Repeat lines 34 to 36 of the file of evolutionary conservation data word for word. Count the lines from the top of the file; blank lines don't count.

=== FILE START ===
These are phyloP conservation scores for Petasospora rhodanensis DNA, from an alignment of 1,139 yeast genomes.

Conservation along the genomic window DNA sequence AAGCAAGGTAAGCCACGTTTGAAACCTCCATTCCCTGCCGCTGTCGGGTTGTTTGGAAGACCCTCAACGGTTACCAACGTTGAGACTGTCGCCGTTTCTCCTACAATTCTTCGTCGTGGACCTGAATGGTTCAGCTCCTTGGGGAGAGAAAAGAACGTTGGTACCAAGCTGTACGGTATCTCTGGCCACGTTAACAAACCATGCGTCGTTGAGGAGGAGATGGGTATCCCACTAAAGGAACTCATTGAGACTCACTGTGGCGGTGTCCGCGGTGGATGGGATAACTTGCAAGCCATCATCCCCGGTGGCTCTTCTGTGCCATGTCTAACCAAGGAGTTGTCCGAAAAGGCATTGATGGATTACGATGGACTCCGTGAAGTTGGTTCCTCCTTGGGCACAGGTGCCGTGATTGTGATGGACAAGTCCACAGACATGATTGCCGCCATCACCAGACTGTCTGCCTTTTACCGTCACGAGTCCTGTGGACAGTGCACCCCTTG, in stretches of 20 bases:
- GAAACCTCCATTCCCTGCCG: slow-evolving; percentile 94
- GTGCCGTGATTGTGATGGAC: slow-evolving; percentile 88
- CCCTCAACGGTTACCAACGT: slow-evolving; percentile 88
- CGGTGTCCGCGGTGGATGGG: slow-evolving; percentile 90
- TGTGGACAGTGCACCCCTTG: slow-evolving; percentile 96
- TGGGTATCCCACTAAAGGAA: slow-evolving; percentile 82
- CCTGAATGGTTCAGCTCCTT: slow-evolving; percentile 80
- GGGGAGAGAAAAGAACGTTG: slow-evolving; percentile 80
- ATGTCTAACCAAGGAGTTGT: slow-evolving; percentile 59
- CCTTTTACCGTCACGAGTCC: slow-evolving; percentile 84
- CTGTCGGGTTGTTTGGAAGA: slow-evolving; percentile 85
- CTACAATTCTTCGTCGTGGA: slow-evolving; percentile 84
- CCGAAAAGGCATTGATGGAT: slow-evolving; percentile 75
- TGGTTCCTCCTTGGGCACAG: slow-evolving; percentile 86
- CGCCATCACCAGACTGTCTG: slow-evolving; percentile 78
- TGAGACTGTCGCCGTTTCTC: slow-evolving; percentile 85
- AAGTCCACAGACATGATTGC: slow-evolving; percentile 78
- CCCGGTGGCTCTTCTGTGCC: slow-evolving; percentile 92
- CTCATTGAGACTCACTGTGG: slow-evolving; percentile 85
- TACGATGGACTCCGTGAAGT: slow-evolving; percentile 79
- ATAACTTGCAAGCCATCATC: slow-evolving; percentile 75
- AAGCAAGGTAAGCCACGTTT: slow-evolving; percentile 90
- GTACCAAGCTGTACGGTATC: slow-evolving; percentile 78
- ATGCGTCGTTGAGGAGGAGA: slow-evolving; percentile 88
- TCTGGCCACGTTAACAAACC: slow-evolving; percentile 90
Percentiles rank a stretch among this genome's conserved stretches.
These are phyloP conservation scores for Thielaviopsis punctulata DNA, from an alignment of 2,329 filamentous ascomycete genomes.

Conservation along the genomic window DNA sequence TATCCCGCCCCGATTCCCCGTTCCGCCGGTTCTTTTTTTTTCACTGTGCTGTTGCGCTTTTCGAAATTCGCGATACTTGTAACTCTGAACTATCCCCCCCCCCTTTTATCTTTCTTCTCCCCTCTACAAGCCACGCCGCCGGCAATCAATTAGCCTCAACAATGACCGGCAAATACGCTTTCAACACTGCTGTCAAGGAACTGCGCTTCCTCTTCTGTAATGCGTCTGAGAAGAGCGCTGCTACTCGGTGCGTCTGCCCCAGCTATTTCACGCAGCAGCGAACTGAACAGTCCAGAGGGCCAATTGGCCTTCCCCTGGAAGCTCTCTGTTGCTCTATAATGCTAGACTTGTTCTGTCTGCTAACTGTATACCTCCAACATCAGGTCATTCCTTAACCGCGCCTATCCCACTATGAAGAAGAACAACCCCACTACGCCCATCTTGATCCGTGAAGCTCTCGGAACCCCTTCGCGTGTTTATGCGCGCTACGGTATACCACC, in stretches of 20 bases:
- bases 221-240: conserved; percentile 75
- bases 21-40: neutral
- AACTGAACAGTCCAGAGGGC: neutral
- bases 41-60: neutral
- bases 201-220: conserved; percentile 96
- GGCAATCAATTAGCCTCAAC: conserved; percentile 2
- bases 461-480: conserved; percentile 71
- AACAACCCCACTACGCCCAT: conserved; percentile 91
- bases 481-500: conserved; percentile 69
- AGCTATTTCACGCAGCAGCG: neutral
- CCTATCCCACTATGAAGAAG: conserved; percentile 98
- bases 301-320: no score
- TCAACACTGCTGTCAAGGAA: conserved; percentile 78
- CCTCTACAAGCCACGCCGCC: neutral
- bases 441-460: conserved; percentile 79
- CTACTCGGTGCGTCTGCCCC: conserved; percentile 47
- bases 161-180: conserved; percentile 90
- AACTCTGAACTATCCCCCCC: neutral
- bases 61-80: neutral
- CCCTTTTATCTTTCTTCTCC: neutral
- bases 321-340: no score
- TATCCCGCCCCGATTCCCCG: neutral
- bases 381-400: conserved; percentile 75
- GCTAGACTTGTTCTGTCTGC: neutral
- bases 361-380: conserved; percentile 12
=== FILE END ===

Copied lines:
- bases 41-60: neutral
- bases 201-220: conserved; percentile 96
- GGCAATCAATTAGCCTCAAC: conserved; percentile 2